Weather / Tropics

One of the defining characteristics of Costa Rica is its ideal climate.

Costa Rica has 12 different climate zones ranging from hot and humid to cold and windy. This diversity of microclimates in Costa Rica allows a great variety of landscapes and biodiversity.

One of the defining characteristics of Costa Rica is its ideal climate. In addition to being ideal, the climate is also varied as Costa Rica has 12 different climate zones ranging from hot and humid to cold and windy. This diversity of microclimates in Costa Rica allows for a great variety of landscapes and biodiversity. During the dry season, which runs from December to April, the rain is infrequent and it is an average of 1 or 2 degrees Celsius warmer than in the rainy season.

The rainy season, or green season as it is sometimes called, takes place between May and November. During the green season, rain is common in the afternoons. Although the dry season is more popular with tourists as it coincides with the Northern Hemisphere’s winter and the weather is spectacular, the green season is increasingly popular with visitors interested in nature and wildlife as the landscape becomes more vibrant and animal activity increases. The green season is also a good time to travel as the attractions are less crowded and the accommodation prices are much lower than in high season.

For many people, the ideal climate is in the Central Valley of Costa Rica which is situated 1,172 meters (3,854 feet) above sea level. San Jose has a pleasant average temperature ranging from 19 to 25 C (roughly 70 and 82 F) which has lead some people to call it the city of “eternal spring” and it is often perfect for outdoors activities.

Additionally, for those who prefer the heat, Jaco beach is merely an hour away and has a much warmer climate. If you need to cool down, the mountains of Heredia are also approximately an hour away and offer cool relief on warm days. This perfect variety of climates is one of the many reasons that expats in Costa Rica are the happiest in the world.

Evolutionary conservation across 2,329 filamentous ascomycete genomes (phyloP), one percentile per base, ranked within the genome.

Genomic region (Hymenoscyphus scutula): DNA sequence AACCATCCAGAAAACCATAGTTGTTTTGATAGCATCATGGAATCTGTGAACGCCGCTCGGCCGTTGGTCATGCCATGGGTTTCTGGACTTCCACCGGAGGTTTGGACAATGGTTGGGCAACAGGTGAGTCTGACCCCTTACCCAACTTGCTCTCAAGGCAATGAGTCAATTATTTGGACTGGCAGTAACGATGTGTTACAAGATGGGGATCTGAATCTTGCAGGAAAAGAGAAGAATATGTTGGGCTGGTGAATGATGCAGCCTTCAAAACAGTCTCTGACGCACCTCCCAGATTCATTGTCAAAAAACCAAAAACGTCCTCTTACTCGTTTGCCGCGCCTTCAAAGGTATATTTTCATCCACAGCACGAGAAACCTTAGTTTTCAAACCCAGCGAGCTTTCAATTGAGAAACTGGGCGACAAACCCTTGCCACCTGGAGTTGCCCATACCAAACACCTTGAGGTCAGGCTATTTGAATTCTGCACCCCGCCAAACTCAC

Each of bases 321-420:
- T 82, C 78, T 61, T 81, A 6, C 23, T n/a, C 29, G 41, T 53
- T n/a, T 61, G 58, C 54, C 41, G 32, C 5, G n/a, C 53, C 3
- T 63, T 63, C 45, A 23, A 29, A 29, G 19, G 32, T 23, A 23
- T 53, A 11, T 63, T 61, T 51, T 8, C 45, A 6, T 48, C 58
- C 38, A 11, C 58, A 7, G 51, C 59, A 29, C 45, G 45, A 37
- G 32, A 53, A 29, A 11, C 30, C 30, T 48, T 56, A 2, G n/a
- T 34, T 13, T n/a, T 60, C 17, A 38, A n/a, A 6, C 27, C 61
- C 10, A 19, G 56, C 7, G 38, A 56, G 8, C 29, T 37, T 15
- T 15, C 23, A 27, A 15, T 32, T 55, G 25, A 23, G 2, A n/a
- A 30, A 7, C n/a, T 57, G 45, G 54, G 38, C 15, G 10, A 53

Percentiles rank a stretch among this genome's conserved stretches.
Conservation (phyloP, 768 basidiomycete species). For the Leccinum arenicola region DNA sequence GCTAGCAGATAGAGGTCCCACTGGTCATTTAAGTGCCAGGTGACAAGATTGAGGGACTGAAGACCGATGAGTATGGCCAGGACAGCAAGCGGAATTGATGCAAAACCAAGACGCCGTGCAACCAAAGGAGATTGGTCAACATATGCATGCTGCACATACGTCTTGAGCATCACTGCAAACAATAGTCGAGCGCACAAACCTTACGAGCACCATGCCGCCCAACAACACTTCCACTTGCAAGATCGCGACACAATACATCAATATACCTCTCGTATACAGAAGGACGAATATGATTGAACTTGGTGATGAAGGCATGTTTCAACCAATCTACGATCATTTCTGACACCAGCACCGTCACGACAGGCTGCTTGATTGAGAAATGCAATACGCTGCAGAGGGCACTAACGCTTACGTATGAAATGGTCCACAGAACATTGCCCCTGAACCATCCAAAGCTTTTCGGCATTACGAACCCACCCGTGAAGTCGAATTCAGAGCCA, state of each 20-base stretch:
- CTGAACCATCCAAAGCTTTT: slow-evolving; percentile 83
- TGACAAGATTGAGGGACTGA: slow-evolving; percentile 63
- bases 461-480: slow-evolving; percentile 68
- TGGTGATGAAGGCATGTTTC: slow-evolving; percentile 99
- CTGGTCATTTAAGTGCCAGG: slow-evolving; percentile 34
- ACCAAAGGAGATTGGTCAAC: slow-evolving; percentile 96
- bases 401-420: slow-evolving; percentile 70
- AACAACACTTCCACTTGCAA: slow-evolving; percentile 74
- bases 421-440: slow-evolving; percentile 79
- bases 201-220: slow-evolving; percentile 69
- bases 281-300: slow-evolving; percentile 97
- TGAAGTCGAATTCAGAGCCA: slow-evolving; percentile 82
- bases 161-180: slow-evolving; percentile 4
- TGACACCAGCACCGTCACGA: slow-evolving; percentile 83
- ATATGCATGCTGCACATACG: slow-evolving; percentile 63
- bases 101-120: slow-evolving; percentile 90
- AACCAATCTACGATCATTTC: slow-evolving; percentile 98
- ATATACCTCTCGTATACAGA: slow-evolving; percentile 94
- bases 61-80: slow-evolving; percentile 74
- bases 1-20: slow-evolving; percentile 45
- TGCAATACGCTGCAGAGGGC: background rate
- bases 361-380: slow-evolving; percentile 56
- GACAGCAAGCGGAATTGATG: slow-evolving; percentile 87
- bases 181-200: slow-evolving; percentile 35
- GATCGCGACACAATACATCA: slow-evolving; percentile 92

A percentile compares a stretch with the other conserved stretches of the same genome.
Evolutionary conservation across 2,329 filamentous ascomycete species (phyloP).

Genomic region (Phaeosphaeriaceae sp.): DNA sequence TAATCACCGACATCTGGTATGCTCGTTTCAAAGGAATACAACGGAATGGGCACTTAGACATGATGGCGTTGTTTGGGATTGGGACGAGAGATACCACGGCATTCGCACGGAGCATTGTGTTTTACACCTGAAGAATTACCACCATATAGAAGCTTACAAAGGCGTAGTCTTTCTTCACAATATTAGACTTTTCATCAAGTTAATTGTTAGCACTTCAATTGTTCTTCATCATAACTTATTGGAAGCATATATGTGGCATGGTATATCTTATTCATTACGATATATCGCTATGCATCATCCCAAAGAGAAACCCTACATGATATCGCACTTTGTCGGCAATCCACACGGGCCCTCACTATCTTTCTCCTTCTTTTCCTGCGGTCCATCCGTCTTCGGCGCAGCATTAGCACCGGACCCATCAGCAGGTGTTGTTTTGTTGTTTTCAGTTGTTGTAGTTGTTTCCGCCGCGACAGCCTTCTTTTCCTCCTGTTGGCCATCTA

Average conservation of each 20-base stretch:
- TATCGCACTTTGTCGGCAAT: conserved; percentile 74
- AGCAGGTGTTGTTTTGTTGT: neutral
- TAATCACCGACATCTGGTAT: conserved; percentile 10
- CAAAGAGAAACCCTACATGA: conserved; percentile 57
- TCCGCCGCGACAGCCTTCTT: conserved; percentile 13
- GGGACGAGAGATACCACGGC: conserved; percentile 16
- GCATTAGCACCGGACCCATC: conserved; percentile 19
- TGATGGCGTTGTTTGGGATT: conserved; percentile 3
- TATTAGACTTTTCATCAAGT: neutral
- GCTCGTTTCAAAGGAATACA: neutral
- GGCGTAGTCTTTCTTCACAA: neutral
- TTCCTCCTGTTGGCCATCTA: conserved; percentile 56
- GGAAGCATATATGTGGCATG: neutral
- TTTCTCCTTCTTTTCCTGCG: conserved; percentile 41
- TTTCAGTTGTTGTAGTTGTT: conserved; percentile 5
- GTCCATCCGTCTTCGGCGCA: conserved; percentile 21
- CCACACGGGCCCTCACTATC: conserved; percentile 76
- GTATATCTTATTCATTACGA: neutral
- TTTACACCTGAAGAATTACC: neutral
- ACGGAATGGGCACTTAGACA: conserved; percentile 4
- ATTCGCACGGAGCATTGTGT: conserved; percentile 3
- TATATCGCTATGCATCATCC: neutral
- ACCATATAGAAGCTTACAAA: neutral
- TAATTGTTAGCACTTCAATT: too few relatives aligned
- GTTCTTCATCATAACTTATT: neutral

Safety / Stability

Costa Rica is the safest and most stable country in all of Central America and is among the top three in Latin America.

Costa Rica is the safest and most stable country in all of Central America and is among the top three in Latin America. Costa Rica’s economy has experienced economic growth during the last 25 years which has allowed it to avoid political instability and security problems present in other Central American countries. Costa Ricans, or Ticos as they are called here, pride themselves on their peaceful nature and Costa Rica has not had military since 1949. While it is very important to exercise common sense and caution as you would anywhere else in the world, the majority of people who visit and live in Costa Rica do not experience any problems.

Spanish Language & Culture

Costa Rica’s culture can be summed up in in two words: “Pura vida!” Pura vida can be translated as pure life or real living. This phrase is used everywhere and at any time. It can mean hello, goodbye, I’m happy, awesome, thank you, or you’re welcome. Nowadays pura vida is more than just an expression, it is a way of life. Costa Rican culture is very relaxed and open and Ticos are eager to engage with and befriend people from all over the world. The people of Costa Rica are very proud of their culture and love to enjoy the beauty of their country. To help teachers fully participate in Costa Rican culture, we provide free Spanish classes to all of our teachers.

Diversity of Ecoturism / Travel

Costa Rica’s tourism industry is very well developed and there is something for everyone to do on their downtime.

For many, Costa Rica is synonymous with a tropical beach paradise, and while that may be true, there is much more for (you) to do.

Costa Rica’s tourism industry is very well developed and there is something for everyone to do on their downtime. For many, Costa Rica is synonymous with a tropical beach paradise, and while that may be true, there is much more for you to do. For the thrifty traveler, Costa Rica has a safe, extensive, and reliable bus service which extends to all corners of the country. In addition to public buses, teachers living in Costa Rica can rent a car or hire a private driver to get to any destination.